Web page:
George R.R. Martin and his closest buddies wrote a series of books about that: Wild Cards.
The plot is that there is a planet, far away from Earth, that has their DNA and appearance exactly like ours, but their technological level is much more advanced.
They develop a virus, called Wild Card, that can give a person - human or alien - super powers beyond the ones you describe. The virus has a very high lethality rate, though - 90% of the infected die in a few hours after contact with the virus.
This puts the scientists who developed the virus in a dillema. If they use it on their fellow countrymen, they will be powerful enough to take down all their enemies on their planet, but most of their fellow countrymen will die. If they release it as a bioweapon on their enemies, the survivors will be an army of enraged supersoldiers, each as powerful as a DC comics superhero.
So they decide to test on Earth instead, for science. The plan is to study the virus so that they can develop a less lethal version while keeping the ability to give superpowers.. The virus is thrown over 40's NY and 100,000 people die instantly. Among the 10,000 survivors, 9,000 get deformed. Some few thousands do get superpowers.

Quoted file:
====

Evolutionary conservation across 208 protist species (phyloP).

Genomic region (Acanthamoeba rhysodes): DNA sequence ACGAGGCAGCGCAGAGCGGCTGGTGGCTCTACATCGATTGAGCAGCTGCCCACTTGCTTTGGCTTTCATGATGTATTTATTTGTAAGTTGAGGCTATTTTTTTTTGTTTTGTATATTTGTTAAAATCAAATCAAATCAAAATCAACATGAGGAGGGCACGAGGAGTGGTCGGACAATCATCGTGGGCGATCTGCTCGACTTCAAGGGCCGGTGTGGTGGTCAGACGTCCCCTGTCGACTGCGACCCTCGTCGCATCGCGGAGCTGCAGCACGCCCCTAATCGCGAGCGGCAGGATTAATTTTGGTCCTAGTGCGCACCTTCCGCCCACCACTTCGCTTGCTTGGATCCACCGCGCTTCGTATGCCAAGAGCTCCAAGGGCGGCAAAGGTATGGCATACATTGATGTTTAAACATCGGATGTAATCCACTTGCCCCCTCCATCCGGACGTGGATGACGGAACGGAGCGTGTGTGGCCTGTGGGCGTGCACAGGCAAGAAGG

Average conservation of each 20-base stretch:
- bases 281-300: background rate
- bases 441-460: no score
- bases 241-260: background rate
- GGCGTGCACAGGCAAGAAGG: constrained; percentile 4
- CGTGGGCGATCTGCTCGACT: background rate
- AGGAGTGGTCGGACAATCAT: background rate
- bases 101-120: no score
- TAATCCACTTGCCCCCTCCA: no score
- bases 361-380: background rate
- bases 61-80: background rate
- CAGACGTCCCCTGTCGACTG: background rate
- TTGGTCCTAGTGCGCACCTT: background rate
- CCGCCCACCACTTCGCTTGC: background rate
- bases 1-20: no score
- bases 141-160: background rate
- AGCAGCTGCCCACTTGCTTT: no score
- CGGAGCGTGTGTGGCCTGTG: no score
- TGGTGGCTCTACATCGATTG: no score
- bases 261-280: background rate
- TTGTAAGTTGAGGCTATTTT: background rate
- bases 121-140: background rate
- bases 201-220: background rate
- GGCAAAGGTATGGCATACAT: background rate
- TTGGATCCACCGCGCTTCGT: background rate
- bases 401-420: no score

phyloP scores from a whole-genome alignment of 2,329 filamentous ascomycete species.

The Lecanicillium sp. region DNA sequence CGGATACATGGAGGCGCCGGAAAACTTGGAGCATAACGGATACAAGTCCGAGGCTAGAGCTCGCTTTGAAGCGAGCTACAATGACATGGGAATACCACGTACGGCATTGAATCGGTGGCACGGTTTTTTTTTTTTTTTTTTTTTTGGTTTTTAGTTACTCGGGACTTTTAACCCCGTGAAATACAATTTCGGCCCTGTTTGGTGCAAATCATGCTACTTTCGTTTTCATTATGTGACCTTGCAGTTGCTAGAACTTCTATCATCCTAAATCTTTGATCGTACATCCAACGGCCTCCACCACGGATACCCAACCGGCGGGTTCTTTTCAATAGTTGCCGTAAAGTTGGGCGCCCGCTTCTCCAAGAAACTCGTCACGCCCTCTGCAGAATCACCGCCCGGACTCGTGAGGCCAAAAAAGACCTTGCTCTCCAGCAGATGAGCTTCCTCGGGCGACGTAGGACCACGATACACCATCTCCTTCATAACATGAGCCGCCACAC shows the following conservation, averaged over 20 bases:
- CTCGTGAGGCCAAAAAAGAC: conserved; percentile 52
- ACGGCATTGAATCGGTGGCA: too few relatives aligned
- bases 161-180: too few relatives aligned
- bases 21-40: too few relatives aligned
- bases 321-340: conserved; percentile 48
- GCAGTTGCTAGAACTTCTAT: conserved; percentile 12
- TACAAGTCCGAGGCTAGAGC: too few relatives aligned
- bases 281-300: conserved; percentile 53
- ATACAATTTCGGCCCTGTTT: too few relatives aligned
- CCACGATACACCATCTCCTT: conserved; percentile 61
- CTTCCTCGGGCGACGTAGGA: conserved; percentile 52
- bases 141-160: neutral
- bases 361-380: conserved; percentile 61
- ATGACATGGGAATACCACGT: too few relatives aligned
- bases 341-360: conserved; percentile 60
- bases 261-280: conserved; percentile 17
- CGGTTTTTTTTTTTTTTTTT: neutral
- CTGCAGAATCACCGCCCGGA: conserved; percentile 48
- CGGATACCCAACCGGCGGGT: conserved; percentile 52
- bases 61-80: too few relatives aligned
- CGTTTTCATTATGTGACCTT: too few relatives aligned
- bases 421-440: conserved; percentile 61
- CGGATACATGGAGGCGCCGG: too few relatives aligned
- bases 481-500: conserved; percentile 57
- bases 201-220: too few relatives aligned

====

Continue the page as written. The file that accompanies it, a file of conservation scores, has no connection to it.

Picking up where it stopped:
The end result (for those scientists): when they try to get some specimens back home for studying they get their asses kicked. Everyone involved in the project except a desertor dies horribly. When a handful of survivors does make it to the aliens's planet on their own accord, one of them alone destroys multiple armies, including some from an allied race, single-handedly. The emperor of the alien planet is killed by a third generation victim of the virus they created.
There are multiple examples of "Let's create a challenge for the good guys" gone wrong in other literature as well.
In the Order of the Stick comics, gods create goblins, orcs, ogres etc. so that player characters can kill them for XP. Eventually the monsters form their own empire, empowered by a god of their own creation, and threaten the original goda themselves.
In Steven Universe, an alien creates a copy of herself for her human protégé to spar with, for experience. The alien is then forced out of existence for a few days - meanwhile her copy keeps trying to off the poor human.
In the Fallout series, billions of dollars were invested into a fake nuclear war in order to sell accomodation in underground vaults for civillians. The war eventually became real and the world was never the same again.
In the Deus Ex: Human Revolution videogame, the villains empower a supersoldier as part of their R&D, and then try to off said supersoldier when he is no longer needed. Their plan goes sideways spectacularly.